One year ago, CUNA began a digital-first marketing campaign on behalf of the credit union system.
The purpose is “overcoming industry myths and raising the profile of credit unions amidst an ever-competitive financial services marketplace. By the end of 2019, Open Your Eyes to a Credit Union® had reached tens of millions of consumers and earned more than 130 million video views.”
The program has spent approximately $50 million and now operates in 19 states. The hope is to double this effort in 2020.
Is This the Best Way to Open Eyes?
Digital marketing is the latest craze in corporate investment. Combining the technology of large databases and the analysis of artificial intelligence programs, it is now possible to target micro segments. These tactics are the financial wellsprings driving the growth of the large digital retail and social platforms. They are the dominant advertising tactics in political campaigns.
But is this multi-million-dollar marketing spend the best way to promote the credit union message?
In 2020, current trends suggest the total number of credit unions will fall below 5,000. The last time that few a number were operating was in 1935. By the following year the numbers had increased to 3,490 state charters and 1,865 FCUs reaching out to a population of 127 million.
While credit unions are larger and serving more members, the industry is harvesting seeds planted generations ago. The last time there were more new federal charters issued than those cancelled was in 1978 (348 new, 298 cancelled). Simply growing existing institutions without new entrants, will only discourage innovative ideas and the passions that startups attract.
Another Option for the Next $50 Million
Here is another option. Today the NCUA requires a minimum capital commitment of $500,000 to $2.5 million to charter a new credit union.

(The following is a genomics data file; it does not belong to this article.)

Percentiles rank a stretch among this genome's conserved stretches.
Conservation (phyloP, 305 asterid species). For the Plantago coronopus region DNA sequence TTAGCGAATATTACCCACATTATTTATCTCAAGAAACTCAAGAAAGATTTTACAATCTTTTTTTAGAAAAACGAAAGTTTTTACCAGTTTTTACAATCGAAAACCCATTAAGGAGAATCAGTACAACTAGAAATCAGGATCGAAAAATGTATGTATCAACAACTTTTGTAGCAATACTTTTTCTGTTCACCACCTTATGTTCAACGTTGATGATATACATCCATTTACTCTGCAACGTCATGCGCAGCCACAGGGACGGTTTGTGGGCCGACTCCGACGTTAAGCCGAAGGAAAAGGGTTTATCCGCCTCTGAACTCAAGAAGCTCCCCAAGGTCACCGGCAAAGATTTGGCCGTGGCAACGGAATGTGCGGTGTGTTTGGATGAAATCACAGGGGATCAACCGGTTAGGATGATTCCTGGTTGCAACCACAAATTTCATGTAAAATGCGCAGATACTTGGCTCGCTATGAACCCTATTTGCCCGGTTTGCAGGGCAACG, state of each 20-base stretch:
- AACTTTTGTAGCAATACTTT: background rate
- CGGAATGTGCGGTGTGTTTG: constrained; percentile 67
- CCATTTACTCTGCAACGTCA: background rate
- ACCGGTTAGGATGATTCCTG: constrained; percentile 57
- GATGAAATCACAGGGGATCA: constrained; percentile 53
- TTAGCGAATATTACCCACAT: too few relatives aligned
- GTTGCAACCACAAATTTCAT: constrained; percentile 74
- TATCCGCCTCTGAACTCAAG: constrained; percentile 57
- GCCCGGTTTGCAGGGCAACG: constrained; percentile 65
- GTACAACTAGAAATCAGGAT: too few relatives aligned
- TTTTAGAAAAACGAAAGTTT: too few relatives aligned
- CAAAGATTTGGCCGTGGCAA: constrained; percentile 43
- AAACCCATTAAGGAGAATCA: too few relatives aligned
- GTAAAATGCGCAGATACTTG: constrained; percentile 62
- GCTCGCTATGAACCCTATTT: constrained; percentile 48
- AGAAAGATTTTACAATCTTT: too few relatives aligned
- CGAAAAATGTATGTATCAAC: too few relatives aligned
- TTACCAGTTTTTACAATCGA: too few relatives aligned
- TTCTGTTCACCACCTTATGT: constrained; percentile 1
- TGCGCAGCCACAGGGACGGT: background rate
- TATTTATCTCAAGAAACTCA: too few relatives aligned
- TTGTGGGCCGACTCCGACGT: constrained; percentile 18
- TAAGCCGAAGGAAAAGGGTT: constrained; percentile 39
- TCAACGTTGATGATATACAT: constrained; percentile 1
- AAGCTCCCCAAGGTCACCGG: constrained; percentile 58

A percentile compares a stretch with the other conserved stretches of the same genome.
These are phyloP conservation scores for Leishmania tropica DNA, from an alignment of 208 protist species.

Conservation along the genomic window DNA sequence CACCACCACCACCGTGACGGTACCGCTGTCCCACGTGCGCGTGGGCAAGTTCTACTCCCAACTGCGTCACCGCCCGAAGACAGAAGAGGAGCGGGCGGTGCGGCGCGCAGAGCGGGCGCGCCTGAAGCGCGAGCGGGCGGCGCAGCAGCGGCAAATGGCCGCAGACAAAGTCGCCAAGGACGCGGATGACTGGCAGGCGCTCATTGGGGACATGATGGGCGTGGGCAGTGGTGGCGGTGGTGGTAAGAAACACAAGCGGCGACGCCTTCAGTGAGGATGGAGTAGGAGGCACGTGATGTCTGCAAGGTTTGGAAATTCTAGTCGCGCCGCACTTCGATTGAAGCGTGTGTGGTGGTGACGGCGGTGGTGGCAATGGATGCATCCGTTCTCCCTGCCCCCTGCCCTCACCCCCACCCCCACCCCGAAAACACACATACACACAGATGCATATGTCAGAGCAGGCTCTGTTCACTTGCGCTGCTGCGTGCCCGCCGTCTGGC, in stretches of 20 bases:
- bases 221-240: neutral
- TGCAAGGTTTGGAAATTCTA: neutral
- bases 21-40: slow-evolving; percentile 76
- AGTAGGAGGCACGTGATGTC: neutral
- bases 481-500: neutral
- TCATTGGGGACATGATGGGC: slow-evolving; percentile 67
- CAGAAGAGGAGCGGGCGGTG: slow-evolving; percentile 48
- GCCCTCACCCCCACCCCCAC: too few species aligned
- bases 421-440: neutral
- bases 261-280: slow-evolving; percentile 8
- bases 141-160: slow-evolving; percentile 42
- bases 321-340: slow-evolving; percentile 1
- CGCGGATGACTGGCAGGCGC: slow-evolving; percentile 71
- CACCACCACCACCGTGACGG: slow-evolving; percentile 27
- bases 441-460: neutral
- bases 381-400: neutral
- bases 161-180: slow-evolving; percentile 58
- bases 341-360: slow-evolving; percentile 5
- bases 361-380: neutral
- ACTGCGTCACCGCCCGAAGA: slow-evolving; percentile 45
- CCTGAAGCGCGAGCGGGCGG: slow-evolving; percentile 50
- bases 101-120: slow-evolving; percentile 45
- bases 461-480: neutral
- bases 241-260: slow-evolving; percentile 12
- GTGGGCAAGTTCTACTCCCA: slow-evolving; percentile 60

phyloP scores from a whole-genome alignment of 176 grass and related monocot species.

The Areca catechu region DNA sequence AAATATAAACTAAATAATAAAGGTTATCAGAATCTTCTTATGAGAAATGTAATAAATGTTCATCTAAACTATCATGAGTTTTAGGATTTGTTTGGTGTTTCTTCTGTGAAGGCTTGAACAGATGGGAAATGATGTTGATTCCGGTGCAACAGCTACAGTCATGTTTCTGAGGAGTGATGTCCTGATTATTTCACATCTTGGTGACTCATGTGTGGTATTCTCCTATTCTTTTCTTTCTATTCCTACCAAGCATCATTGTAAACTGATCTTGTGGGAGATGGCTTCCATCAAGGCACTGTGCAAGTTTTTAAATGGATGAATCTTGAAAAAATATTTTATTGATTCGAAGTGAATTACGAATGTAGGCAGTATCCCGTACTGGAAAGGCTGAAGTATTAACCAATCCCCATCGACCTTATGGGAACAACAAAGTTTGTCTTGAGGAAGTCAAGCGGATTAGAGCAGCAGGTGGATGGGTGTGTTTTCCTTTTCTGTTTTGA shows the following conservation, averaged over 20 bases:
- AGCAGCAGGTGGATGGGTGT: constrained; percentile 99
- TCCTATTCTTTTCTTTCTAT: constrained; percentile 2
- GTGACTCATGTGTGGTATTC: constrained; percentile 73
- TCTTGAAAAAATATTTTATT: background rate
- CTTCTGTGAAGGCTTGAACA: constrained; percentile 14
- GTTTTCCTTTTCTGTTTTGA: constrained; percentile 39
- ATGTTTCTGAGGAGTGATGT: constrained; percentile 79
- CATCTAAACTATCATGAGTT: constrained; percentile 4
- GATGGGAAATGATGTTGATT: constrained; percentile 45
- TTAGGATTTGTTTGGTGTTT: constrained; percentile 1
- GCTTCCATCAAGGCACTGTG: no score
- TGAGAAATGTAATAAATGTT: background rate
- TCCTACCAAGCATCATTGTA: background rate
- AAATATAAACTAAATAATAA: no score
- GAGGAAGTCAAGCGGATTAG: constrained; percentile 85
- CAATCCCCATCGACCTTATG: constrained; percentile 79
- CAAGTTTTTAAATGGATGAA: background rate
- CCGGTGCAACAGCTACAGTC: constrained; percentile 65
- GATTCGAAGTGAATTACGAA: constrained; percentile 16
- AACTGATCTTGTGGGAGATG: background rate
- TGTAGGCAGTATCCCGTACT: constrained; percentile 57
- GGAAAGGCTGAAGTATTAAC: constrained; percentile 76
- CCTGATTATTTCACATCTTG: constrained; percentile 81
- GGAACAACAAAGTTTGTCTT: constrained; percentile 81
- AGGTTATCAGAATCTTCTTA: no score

Why not tap into the timeless passion that people have to help their communities and to own and control their own assets by offering to provide the seed capital for 50 new charters this year?
It would be an unprecedented undertaking. Nothing like this has happened since 1986. To accomplish this goal would require an “all hands on deck” approach involving leagues, state and federal regulators, CUSOs, credit union mentors and all other parties who support the credit union system.
The project could begin with a national “call out” for groups, especially in “credit deserts” that want to start their own financial cooperative. Criteria could be established for screening applications based on some of the same requirements for chartering (founders’ experience, community/sponsor commitment). But it could also include expressions of support from leagues, local credit unions, and vendors willing to underwrite their future relationships in the critical launch years.
Why This Effort Would Really Open Eyes
- It would show the movement’s continuing support for new groups willing to embrace cooperative solutions.
- It would reverse the industry’s collapsing numbers and demonstrate the continued attraction of the credit union business model.
- It would reignite the imaginations of persons looking for ways to support their communities, especially in areas now lacking locally owned financial choices.
- It would draw upon the most potent of cooperative advantages: collaboration.
- It would fire up the entrepreneurial instincts and provide an attractive opportunity for the next generation of credit union leaders.
Instead of industry resources spent defending the status quo or seeking minimalist changes in regulations, this effort would put the powerful attraction of the cooperative model on display for all to see.
This approach would take effort and be riskier than just sending money to Facebook et al. But can you imagine the enthusiasm and cooperative spirit it could create. Fifty new charters in fifty states! Now that’s a campaign everyone could support.